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(Eve, pictured above: Melissa Morales, Program Assistant, Latin America and the Caribbean; Eugenia Podesta, Director, Latin America and the Caribbean; Panmela Castro; Stephanie Rearick, Mother Fool’s Coffeeshop; Alberto Vargas, Associate Director, Latin American, Caribbean, and Iberian Studies Department at UW-Madison)

Premised on the concept that inspiration can provoke action, art has often found its roots in the call for social change. Ground-breaking artists harness the power of art to challenge social norms and practices. Panmela Castro – also known by her graffiti name Anarkia – fully embraces the transformative power of art, using her work to raise awareness about women’s rights and to draw attention to the pervasiveness of gender-based violence. Influenced by the dynamic carioca scene of Rio de Janeiro, her work is resonant in the urban spaces that she inhabits, borne out of the reality faced by today’s Brazilian women.  

Since an early age, Panmela was drawn to street art and graffiti, defying her small hometown’s idea of how young women should spend their time. After Panmela moved to Rio de Janeiro, considered by many to be a quintessential haven for Brazilian artists, she soon found a space there and was invited to join other graffiti artists. Her reputation grew, as did respect for her work.

The Maria da Penha Law was enacted in Brazil in 2006, legislation designed to protect women from domestic violence. For the first time in Brazil’s history, domestic violence was criminalized and women were granted legal protection. Panmela used the opportunity of this newly created law to work with a network of women graffiti artists to raise awareness about the law in the favelas of Rio, where access to information is often limited. In 2010, Panmela was honored by Vital Voices during our annual Global Leadership Awards, recognizing the impact of her work in advancing women’s rights. Following receipt of the award, Panmela formed Rede Nami, an urban art network of female graffiti artists that addresses gender inequality through public art, graffiti and workshops in Rio.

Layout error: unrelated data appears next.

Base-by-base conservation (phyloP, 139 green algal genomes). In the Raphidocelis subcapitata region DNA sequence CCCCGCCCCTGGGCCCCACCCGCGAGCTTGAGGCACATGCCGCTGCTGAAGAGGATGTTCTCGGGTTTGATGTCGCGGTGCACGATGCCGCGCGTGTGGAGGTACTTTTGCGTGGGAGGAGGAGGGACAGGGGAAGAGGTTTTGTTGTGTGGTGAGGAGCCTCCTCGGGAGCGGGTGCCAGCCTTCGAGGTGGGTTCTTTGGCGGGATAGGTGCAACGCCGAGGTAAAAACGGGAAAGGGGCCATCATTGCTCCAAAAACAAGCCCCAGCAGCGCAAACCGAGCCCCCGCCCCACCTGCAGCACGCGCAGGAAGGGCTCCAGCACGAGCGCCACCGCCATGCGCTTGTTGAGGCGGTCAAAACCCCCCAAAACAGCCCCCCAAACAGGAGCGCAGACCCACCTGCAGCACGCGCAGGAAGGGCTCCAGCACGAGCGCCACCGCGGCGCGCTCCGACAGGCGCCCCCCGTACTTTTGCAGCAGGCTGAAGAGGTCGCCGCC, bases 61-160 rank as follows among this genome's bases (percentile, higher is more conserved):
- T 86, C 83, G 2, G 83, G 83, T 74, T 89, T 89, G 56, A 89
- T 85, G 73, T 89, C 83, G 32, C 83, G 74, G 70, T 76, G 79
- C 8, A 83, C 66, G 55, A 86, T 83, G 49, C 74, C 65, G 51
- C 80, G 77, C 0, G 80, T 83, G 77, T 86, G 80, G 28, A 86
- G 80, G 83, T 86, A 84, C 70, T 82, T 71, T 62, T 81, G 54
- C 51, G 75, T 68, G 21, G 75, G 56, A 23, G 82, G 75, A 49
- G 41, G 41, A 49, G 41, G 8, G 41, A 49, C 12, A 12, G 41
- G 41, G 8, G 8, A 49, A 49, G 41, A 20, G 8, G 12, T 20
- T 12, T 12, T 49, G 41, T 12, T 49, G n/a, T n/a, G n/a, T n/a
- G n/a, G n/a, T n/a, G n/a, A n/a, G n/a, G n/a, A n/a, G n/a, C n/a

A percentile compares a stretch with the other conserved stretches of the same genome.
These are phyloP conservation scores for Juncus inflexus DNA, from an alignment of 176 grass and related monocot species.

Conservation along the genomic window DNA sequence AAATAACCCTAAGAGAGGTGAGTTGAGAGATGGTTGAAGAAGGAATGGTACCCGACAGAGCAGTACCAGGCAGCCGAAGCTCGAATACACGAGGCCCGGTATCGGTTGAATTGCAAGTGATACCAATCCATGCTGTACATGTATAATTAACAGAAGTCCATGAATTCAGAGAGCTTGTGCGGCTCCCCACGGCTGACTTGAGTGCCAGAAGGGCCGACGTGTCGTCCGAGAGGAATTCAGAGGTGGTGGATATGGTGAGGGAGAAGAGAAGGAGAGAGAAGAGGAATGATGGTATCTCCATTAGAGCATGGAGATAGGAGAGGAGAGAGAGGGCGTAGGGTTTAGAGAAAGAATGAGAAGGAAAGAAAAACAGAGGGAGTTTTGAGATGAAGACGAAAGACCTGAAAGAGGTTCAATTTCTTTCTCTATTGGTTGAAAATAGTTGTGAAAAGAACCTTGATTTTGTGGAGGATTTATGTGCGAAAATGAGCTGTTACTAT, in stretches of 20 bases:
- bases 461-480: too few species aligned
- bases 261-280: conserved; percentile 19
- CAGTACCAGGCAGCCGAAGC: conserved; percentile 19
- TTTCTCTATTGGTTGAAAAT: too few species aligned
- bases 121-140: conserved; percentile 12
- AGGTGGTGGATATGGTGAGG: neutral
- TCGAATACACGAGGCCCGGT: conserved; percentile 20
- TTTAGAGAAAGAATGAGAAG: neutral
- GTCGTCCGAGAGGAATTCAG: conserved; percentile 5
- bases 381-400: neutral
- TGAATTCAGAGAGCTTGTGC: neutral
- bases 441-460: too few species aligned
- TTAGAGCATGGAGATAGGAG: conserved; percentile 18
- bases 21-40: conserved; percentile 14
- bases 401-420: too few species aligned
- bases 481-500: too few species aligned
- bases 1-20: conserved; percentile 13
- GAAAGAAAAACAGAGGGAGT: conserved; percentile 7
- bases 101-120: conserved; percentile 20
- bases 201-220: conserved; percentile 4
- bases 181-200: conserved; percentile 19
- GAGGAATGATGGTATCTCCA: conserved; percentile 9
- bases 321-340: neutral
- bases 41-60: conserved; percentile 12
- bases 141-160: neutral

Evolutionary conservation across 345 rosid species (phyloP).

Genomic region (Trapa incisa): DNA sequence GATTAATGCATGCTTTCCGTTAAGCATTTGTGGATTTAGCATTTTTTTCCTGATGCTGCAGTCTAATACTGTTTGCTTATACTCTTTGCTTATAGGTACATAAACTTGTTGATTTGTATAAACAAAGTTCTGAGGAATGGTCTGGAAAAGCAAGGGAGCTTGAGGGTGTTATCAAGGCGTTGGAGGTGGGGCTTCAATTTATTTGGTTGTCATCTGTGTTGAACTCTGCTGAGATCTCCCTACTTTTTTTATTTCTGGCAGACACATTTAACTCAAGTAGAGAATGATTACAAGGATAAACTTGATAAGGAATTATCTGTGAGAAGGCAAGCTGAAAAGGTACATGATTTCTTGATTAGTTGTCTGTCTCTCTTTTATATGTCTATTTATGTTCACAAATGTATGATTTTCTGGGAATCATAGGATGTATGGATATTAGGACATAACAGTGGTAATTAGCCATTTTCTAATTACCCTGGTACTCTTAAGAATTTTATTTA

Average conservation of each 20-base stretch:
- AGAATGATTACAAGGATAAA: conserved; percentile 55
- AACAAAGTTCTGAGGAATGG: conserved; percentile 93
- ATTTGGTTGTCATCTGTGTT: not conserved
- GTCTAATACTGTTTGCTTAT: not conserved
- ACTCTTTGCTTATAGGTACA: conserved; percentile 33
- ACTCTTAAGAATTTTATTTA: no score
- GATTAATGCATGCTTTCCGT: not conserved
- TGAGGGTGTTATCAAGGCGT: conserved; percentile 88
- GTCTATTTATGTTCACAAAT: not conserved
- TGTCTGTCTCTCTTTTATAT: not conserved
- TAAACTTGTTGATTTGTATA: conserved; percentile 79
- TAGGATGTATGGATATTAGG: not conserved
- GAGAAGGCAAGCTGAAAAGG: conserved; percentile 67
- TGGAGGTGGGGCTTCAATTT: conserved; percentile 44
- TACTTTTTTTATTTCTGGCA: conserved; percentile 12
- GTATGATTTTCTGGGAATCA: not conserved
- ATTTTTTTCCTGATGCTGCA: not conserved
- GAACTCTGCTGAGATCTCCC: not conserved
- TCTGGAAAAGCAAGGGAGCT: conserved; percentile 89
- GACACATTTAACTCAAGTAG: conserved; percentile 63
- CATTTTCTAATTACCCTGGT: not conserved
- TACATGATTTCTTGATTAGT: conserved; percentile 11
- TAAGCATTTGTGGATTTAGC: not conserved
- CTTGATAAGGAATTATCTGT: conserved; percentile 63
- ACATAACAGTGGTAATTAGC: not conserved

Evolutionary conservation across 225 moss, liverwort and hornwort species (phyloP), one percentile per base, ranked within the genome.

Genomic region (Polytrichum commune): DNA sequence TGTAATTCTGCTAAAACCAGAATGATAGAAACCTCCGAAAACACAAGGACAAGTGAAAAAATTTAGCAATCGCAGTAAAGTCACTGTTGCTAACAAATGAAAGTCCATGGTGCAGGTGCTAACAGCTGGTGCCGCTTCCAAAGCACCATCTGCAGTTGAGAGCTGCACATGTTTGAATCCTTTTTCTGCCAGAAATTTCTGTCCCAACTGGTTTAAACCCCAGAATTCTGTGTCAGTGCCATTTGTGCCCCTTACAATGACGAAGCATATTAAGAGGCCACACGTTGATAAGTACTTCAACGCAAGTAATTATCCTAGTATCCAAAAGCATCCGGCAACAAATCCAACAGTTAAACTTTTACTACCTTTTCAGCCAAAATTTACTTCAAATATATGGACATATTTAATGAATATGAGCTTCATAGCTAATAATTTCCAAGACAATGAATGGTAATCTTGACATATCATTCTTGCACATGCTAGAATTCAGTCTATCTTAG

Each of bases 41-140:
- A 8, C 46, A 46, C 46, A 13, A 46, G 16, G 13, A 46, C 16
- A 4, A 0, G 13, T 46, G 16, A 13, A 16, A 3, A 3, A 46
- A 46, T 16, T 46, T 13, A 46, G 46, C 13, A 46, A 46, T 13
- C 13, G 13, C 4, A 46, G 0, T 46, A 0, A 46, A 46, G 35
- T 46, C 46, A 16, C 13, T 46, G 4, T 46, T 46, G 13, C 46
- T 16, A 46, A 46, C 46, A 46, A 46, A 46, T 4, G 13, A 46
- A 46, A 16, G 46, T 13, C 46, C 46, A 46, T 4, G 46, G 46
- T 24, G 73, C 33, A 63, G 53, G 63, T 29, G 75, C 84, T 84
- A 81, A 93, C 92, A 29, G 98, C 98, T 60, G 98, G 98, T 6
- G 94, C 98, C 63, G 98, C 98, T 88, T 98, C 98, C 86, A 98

Panmela has now traveled worldwide to work with other artists to continue spreading her message. In the past two weeks, Panmela had the opportunity to travel to both Madison, Wisconsin, and Washington, DC, to collaborate with local artists and conduct workshops for young women. These trips were centered around the 2012 DVF Awards in New York, where Panmela was honored with a grant to help grow her organization and continue her work in Brazil.

The Latin American, Caribbean and Iberian Studies Department at UW-Madison sponsored Panmela’s trip to Wisconsin, where she conducted two workshops with youth. The first was conducted in collaboration with the Goodman Community Center’s Girls, Inc. Program. There, Panmela worked with young boys and girls to produce a mural that showcased their vision for “The Beautiful World.” At Lodi High School, a small, rural suburb of Madison, Panmela connected with high school girls, inspiring them to create a mural in the center of the school, titled “Evolution of Woman Kind.” For both Panmela and the girls, this presented an invaluable opportunity to bridge cultures and to draw parallels between the US and Brazil experiences. Panmela learned about life in a rural U.S. town, and was surprised to learn that these young girls also dealt with domestic violence. After her time at the workshops, Panmela had an opportunity to paint a stunning mural at a local coffee shop, Mother Fool’s in Madison showcasing some of her latest art (pictured above). 

Evolution of Woman Kind Panmela Castro with a group of students from Lodi High School in Lodi, Wisconsin. Panmela conducted a workshop that led the girls to independently create the mural.

In Washington, DC, Panmela was part of a very different experience. In cooperation with Albus Cavus, an organization that aims to have citizens participate as active designers and builders of public spaces in their neighborhoods, Panmela and a group of local and international muralists created a mural to celebrate Women’s History Month. The group was comprised of individuals of varied ages and cultural backgrounds, each bringing their own perspective on women’s roles in society. Throughout the painting of the mural, neighborhood residents were engaged, stopping by to inquire about the work and truly creating an atmosphere of community in the Ledroit Park neighborhood.

Panmela Peace: Panmela contributes to a collaborative mural celebrating Women’s History Month in the Ledroit Park neighborhood of Washington, D.C.

Daphna Kapnik and Melissa Morales work on the Global Leadership Network and Latin American and the Caribbean program teams, respectively.